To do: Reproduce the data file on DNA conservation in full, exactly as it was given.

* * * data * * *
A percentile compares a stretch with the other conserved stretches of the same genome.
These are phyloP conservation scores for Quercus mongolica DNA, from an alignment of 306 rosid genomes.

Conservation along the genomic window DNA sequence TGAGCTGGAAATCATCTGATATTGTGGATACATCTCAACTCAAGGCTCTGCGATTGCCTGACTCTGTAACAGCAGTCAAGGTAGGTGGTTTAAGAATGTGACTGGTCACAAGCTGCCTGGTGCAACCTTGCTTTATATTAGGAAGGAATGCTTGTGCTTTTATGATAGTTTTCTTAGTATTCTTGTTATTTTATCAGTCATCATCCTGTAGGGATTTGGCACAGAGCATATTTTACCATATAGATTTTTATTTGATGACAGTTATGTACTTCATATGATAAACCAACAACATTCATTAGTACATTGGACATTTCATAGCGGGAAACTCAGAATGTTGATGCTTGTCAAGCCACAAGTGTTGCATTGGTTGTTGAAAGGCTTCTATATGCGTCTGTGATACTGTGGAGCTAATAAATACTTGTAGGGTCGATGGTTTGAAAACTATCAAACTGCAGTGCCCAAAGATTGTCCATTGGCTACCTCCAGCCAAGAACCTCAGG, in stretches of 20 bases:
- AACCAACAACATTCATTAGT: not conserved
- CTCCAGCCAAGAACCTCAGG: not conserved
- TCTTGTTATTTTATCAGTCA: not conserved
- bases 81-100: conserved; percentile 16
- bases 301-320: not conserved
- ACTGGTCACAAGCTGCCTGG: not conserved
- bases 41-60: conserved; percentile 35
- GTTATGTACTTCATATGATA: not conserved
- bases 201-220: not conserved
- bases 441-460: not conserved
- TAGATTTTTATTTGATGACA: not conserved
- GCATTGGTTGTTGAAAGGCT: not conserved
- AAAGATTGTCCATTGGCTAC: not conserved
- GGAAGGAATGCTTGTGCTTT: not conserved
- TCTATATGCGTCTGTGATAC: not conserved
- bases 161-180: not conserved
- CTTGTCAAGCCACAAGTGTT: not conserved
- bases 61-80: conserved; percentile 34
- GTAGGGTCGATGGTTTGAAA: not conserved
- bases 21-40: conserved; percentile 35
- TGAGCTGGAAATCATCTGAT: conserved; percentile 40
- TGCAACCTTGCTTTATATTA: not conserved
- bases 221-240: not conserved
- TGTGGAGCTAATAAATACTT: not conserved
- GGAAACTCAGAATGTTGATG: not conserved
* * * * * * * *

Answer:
A percentile compares a stretch with the other conserved stretches of the same genome.
These are phyloP conservation scores for Quercus mongolica DNA, from an alignment of 306 rosid genomes.

Conservation along the genomic window DNA sequence TGAGCTGGAAATCATCTGATATTGTGGATACATCTCAACTCAAGGCTCTGCGATTGCCTGACTCTGTAACAGCAGTCAAGGTAGGTGGTTTAAGAATGTGACTGGTCACAAGCTGCCTGGTGCAACCTTGCTTTATATTAGGAAGGAATGCTTGTGCTTTTATGATAGTTTTCTTAGTATTCTTGTTATTTTATCAGTCATCATCCTGTAGGGATTTGGCACAGAGCATATTTTACCATATAGATTTTTATTTGATGACAGTTATGTACTTCATATGATAAACCAACAACATTCATTAGTACATTGGACATTTCATAGCGGGAAACTCAGAATGTTGATGCTTGTCAAGCCACAAGTGTTGCATTGGTTGTTGAAAGGCTTCTATATGCGTCTGTGATACTGTGGAGCTAATAAATACTTGTAGGGTCGATGGTTTGAAAACTATCAAACTGCAGTGCCCAAAGATTGTCCATTGGCTACCTCCAGCCAAGAACCTCAGG, in stretches of 20 bases:
- AACCAACAACATTCATTAGT: not conserved
- CTCCAGCCAAGAACCTCAGG: not conserved
- TCTTGTTATTTTATCAGTCA: not conserved
- bases 81-100: conserved; percentile 16
- bases 301-320: not conserved
- ACTGGTCACAAGCTGCCTGG: not conserved
- bases 41-60: conserved; percentile 35
- GTTATGTACTTCATATGATA: not conserved
- bases 201-220: not conserved
- bases 441-460: not conserved
- TAGATTTTTATTTGATGACA: not conserved
- GCATTGGTTGTTGAAAGGCT: not conserved
- AAAGATTGTCCATTGGCTAC: not conserved
- GGAAGGAATGCTTGTGCTTT: not conserved
- TCTATATGCGTCTGTGATAC: not conserved
- bases 161-180: not conserved
- CTTGTCAAGCCACAAGTGTT: not conserved
- bases 61-80: conserved; percentile 34
- GTAGGGTCGATGGTTTGAAA: not conserved
- bases 21-40: conserved; percentile 35
- TGAGCTGGAAATCATCTGAT: conserved; percentile 40
- TGCAACCTTGCTTTATATTA: not conserved
- bases 221-240: not conserved
- TGTGGAGCTAATAAATACTT: not conserved
- GGAAACTCAGAATGTTGATG: not conserved